From School Library Journal
Kindergarten-Grade 4—Yaccarino deftly provides information about important events in Cousteau's life while conveying the excitement and wonder that the ocean explorer experienced. Readers learn about his tinkering that resulted in inventions such as the Aqua-Lung and submersibles that expanded the range of undersea exploration and research. Then Cousteau shared his discoveries through films, books, and television, encouraging others to value and protect the oceans from environmental degradation. Effective layout and page design plus colorful gouache illustrations result in a striking visual presentation for small-group sharing or individual viewing. Brief quotations from Cousteau appear in insets on some pages; there is no documentation of Yaccarino's own research. Jennifer Berne's Manfish
(Chronicle, 2008) uses more poetic language and features softer, more aquatic colors in the illustrations. Even libraries with that biography will want to add Yaccarino's book to the shelves.—Kathy Piehl, Minnesota State University, Mankato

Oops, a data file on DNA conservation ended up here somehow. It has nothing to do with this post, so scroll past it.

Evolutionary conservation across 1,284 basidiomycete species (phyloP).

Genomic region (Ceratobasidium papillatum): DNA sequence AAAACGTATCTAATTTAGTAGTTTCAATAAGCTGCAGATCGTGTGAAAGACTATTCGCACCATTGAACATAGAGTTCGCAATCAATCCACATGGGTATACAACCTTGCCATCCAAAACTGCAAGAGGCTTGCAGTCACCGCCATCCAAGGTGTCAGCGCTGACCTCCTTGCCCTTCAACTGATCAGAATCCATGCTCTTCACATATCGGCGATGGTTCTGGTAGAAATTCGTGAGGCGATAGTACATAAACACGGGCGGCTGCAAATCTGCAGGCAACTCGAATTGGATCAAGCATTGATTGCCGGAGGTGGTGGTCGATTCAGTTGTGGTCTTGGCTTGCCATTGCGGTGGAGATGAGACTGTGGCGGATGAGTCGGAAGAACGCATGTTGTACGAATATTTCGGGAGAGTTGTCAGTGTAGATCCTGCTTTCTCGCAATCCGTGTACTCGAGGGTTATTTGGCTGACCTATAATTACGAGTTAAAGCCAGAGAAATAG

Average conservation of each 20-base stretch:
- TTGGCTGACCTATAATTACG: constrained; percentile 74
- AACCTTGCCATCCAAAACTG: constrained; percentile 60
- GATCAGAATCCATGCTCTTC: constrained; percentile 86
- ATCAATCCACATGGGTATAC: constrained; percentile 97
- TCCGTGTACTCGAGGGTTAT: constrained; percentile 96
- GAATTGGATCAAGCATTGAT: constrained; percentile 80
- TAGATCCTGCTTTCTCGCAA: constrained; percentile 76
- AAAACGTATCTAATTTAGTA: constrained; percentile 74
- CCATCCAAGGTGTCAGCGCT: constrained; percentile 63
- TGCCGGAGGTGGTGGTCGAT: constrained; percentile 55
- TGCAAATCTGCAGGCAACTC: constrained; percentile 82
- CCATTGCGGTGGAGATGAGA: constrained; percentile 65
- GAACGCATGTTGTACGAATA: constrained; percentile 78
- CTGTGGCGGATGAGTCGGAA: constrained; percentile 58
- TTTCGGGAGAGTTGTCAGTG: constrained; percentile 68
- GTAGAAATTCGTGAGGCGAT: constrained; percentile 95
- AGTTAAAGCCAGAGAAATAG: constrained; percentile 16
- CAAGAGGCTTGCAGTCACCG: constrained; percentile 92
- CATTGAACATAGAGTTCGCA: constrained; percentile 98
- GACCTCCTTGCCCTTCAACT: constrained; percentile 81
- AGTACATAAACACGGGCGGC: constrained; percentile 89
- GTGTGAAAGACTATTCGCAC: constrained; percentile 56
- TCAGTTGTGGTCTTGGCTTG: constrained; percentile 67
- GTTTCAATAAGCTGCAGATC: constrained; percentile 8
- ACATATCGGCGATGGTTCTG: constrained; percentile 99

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Yaccarino is best known for his whimsical animal characters, including some, such as Oswald the octopus, who now star in their own television series. Here he switches focus to a real-world, human hero: famed oceanographer Jacques Cousteau. The brief, evenly paced text, which includes a few direct quotes, describes Cousteau’s lifelong fascination with the sea, filmmaking, and invention, beginning with depictions of the scientist as a young boy, tinkering with cameras and swimming in the ocean to recover from chronic illness. Rendered in gouache and airbrush, the playful illustrations evoke popular mid-twentieth-century patterns and shades—a fitting reference to Cousteau’s professional heyday. A few scenes seem to emphasize design over realistic depictions: undersea vessels, in particular, are indistinct shapes, and Cousteau himself often appears as a stylized figure. The fanciful, textured images give a sense of the sea’s infinite swirl of life, though, and they are further grounded by the solid, straightforward words. Pair this energetic, inspiring biography with Jennifer Berne’s Manfish (2008), another picture-book view of Cousteau’s life and work. Grades K-3. --Gillian Engberg